Q: How can students stay motivated while remote learning? 

A: You won’t be able to stay as motivated at least not in the same way as before COVID.  I would encourage thinking about how you get motivated and then working off that create new ways.  Look to completing the next assignment so you can move closer to your degree, or to complete the class.  Do an activity countdown for the semester so you can see your progress.  A major factor in motivation is to thinking about most things as shifting, as fluid.  The reason for this is everything is changing, the times of classes meeting, the format, the syllabus, the professor’s passion for teaching and especially technology and accessibility.  Allow yourself the opportunity to move with the changes, as fighting them will only impair your motivation. Keep a journal of your life so you can let it out and return to it when facing adversity.

Q: How do students stay focused on schoolwork when there are so many interruptions and distractions, like siblings and parents? 

A: These are out of the normal distractions.  There isn’t anyone running through your class yelling about needing a bowl of Cheerios, except maybe the virtual-acting class.  Try to find the humor in this.  Nobody will believe this world existed, but it does.  The next thing is to try to set boundaries.  My children have their schedules on their doors, so I know when not to interrupt them.  There are perks in being home and allow those no-rent, free food perks to be the focus when ultimately frustrated with interruptions.  If you can set regular school times, that will help avoid some interruptions, but not all – family members will adjust to your schedule.

Q: Can you share tips for mediation when there is a dispute with a family member?

A: The first step is to have weekly family meetings to share the ups and downs of the week and create a forum for mediation.  Know there will be times when everyone is frustrated and this may be the time for a game of Monopoly or baking cookies — anything just to get rid of some of the tension.  The mediation needs to occur when everyone is at their best, or at least willing to listen.  If nothing works, have people repeat back what they just heard the other person say so communication is clear.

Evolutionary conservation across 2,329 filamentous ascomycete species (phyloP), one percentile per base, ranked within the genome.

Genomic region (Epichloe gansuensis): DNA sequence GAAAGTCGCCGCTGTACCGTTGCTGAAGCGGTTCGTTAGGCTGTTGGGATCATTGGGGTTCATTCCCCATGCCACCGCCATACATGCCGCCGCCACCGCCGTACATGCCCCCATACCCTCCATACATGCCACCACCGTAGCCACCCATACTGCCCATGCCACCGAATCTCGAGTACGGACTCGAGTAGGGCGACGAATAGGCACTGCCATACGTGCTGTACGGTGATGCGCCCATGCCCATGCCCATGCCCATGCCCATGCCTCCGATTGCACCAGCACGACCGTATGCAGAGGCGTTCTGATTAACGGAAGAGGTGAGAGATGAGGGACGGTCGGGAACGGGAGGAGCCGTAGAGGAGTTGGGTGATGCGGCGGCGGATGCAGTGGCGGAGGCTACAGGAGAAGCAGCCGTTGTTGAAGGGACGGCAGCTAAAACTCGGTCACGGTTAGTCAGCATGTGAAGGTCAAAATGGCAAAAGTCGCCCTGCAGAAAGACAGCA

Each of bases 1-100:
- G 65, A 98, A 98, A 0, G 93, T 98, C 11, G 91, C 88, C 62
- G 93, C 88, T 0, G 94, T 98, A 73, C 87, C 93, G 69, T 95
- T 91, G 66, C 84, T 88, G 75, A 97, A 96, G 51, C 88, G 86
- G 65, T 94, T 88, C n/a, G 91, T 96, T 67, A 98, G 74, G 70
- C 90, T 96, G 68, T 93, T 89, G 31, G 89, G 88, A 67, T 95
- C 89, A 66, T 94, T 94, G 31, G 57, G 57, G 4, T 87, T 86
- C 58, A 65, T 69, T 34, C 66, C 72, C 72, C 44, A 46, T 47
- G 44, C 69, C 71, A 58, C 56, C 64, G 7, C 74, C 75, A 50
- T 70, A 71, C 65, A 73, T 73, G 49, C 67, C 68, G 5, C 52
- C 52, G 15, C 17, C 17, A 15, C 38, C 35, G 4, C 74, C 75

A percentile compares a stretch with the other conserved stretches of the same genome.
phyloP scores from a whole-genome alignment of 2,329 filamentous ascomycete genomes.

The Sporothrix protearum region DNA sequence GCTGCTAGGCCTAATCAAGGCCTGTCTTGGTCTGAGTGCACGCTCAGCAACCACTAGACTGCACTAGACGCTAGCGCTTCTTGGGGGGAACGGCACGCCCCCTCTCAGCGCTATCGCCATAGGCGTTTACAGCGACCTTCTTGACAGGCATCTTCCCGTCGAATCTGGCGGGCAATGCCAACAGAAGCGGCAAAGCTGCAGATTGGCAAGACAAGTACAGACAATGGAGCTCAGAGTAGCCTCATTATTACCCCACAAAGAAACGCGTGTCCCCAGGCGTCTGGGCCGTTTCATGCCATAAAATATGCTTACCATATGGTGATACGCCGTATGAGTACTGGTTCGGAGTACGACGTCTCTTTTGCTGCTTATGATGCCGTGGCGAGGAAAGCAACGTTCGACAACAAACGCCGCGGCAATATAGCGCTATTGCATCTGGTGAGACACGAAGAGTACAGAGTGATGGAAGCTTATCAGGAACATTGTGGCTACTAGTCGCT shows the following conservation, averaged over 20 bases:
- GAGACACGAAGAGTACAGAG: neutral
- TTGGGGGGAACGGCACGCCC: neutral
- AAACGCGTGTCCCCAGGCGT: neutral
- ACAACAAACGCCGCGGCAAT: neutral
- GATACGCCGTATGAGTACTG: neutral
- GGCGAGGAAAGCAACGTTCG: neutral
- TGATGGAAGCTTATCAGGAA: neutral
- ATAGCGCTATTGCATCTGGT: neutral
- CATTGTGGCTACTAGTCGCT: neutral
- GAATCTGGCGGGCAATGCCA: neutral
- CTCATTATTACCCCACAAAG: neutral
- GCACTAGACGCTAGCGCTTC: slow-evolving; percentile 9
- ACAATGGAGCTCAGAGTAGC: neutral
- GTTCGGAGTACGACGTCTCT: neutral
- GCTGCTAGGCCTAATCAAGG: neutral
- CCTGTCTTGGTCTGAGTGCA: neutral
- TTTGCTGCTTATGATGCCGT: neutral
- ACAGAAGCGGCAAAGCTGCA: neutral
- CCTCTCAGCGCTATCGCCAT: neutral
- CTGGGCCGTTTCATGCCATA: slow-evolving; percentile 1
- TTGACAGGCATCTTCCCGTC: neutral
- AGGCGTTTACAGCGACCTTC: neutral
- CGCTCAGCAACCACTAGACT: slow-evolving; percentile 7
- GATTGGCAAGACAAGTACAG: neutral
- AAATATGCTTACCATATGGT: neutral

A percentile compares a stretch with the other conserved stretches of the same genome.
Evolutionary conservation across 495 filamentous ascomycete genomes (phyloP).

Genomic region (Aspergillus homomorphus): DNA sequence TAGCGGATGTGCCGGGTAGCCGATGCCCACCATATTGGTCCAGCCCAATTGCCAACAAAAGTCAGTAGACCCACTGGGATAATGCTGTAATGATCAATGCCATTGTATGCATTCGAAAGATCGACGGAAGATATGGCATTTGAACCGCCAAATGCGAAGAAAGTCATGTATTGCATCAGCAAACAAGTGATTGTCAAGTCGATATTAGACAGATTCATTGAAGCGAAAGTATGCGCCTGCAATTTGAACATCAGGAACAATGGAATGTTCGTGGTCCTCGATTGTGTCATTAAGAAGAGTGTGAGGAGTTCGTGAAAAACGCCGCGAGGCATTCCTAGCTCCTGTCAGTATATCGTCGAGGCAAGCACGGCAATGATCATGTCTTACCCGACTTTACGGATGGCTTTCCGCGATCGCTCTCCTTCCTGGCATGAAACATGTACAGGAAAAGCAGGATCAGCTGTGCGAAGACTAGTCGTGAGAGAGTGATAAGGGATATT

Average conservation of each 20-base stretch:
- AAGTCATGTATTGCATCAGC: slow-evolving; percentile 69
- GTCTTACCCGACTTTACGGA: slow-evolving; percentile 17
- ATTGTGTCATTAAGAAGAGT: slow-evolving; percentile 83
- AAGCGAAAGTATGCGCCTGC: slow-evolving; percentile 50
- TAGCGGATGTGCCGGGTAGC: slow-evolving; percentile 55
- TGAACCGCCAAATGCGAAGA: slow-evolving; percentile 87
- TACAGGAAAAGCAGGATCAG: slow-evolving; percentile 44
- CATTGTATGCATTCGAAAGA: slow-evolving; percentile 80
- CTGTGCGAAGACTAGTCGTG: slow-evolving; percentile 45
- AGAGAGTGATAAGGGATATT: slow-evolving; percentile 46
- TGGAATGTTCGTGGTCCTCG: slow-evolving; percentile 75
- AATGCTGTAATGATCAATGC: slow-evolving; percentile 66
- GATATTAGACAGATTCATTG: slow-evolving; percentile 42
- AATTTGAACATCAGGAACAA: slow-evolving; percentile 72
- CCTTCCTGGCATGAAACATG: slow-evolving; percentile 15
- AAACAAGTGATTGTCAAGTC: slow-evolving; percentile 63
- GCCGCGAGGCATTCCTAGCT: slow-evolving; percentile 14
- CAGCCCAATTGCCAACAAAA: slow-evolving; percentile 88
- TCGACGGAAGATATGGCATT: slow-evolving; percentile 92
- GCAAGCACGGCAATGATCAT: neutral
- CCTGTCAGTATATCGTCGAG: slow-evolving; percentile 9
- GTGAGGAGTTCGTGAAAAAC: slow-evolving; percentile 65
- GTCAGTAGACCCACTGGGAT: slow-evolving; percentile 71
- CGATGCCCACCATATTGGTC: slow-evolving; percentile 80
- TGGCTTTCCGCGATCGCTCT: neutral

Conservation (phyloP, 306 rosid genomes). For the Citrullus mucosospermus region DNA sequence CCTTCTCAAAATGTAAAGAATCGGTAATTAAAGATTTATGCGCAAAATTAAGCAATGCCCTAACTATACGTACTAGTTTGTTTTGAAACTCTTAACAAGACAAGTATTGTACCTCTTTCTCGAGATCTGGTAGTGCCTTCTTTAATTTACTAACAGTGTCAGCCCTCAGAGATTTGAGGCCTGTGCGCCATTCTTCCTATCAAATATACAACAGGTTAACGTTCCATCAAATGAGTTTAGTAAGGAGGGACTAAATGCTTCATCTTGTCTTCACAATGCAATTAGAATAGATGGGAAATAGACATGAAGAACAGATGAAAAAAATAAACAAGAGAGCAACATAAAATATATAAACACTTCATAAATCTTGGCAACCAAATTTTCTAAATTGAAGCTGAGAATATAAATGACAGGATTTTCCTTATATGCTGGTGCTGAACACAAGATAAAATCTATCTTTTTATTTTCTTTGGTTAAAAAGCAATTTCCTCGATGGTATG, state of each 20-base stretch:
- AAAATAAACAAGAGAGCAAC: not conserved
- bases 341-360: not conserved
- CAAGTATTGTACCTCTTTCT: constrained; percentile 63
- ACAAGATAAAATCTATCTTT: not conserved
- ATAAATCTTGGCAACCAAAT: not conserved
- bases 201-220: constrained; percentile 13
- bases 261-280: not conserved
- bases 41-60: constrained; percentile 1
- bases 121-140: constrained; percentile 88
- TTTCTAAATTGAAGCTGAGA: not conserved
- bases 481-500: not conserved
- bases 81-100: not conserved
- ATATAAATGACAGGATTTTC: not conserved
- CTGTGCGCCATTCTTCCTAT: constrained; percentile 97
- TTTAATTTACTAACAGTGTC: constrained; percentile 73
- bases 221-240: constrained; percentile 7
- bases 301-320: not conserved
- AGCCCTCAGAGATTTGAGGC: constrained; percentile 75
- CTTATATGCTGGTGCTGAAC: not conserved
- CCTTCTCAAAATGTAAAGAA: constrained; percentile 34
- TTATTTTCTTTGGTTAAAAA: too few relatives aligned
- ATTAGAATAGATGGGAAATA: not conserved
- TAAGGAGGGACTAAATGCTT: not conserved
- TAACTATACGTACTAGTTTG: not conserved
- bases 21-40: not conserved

Q: What should students know about how their parents or guardians are feeling during this pandemic? 

A: They should know parents and guardians are just as lost as they are in muddling through the pandemic.  The added pressure of having to have answers when there are none can be anxiety provoking.  Also know, if the grandparents are still alive this creates an added burden as they are not able to interact with them as they normally would — fearing that COVID could strike at any time.

Q: How can students connect with someone at CCSU to help them through this stressful time? 

A: They can connect to Counseling, which is extremely helpful, to get tips on reducing anxiety and have someone who is not biased to talk to about problems or concerns.  There are clubs and events still taking place on campus and everyone should keep on eye out for things to do, taking necessary precautions.  Professors can help with projects that could forward the academic career.  There are a number of resources available to find ways to manage.  In Wellness we have tips on managing emotionally, behaviorally and socially while coping with COVID. I have a twitter account under @janothapohl2 and there is an Instagram account @ccsuwellness.

Q: Lastly, any closing thoughts on this semester and whys students can get through it.

A: Stay focused and know there are others out there struggling as well.  We need to be a community.